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MSU researchers join USDA food safety effort
MISSISSIPPI STATE -- Two Mississippi State University veterinary science researchers hope to help prevent a portion of the 76 million cases of food poisoning in the United States each year.
Hart Bailey and Bob Wills are researchers in MSU's College of Veterinary Medicine Department of Pathobiology and Population Medicine. They focus their research efforts on preventing food-borne illnesses during the production phase.
The new Food Safety Research and Response Network is a multi-institutional, multi-disciplinary team of more than 50 food safety experts from 18 colleges and universities. These experts will investigate several of the most prevalent food-related illness pathogens. The program is funded by a $5 million grant from the U.S. Department of Agriculture Cooperative State Research, Education and Extension Service.
"The work of the Food Safety Research and Response Network directly complements our current efforts to determine where along the production chain to concentrate treatment efforts to reduce disease pathogens in the animals," Bailey said. "The funds from this new program will allow us to address specific food safety issues as they develop."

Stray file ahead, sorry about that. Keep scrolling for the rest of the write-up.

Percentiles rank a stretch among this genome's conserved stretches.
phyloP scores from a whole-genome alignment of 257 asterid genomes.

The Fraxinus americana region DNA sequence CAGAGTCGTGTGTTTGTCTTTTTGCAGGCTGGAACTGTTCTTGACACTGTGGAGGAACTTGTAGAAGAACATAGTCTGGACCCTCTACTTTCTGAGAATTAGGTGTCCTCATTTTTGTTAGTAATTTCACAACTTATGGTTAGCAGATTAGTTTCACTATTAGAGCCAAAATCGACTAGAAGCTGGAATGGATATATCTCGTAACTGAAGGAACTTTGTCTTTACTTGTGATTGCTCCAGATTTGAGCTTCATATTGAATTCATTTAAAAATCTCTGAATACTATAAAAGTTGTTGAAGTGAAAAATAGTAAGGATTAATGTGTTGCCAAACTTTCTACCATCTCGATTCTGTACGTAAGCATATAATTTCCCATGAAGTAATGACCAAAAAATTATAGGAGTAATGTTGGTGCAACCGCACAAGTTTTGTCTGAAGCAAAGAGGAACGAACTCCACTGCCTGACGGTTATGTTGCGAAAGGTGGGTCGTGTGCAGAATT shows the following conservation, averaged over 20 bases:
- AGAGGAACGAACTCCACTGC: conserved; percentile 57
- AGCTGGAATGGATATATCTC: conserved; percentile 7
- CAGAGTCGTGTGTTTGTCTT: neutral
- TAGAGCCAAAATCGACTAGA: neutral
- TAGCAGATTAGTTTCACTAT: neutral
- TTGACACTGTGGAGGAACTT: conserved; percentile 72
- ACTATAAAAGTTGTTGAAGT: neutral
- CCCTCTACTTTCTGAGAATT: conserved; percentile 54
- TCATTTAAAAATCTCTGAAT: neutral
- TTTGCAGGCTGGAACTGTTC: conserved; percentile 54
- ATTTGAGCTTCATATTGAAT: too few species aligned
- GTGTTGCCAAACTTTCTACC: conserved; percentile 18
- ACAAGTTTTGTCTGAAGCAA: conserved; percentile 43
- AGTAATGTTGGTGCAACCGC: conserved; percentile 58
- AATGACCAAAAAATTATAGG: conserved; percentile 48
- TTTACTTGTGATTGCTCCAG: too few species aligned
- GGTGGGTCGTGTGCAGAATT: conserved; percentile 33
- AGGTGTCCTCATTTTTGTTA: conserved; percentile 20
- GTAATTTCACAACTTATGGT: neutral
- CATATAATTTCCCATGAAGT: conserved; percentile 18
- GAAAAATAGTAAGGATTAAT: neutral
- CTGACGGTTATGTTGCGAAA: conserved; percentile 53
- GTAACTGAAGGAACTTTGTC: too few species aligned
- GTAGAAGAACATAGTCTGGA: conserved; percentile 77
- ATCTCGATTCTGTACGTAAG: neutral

Teams of researchers from the 18 universities and institutions will study different food safety pathogens in each major agricultural commodity. The MSU researchers are working specifically to identify Salmonella risk factors in the poultry industry.
"The efforts of this network of food safety researchers can accomplish much more than any individual could. The different areas of expertise, different viewpoints and different experiences of this network of people give us more resources to address food safety issues," Bailey said.
The Network also will serve as a response team of experts. At the request of other federal and state agencies, the team would be mobilized to conduct focused research needed to control major episodes of food-related illness. This could include the investigation of health problems associated with agricultural bioterrorism and the deliberate contamination of agricultural commodities.
Bailey and Wills are in the final year of a USDA National Research Initiative grant that served as the starting point for the Food Safety Research and Response Network. With funds from the NRI grant, the researchers converted a 28-foot recreational vehicle into a mobile food safety lab that they take to poultry farms and processing plants. The goal of this project is to determine the best point along the production chain to concentrate treatment efforts to reduce Salmonella and Campylobacter in flocks.
Contact: Dr. Hart Bailey, (662) 325-7726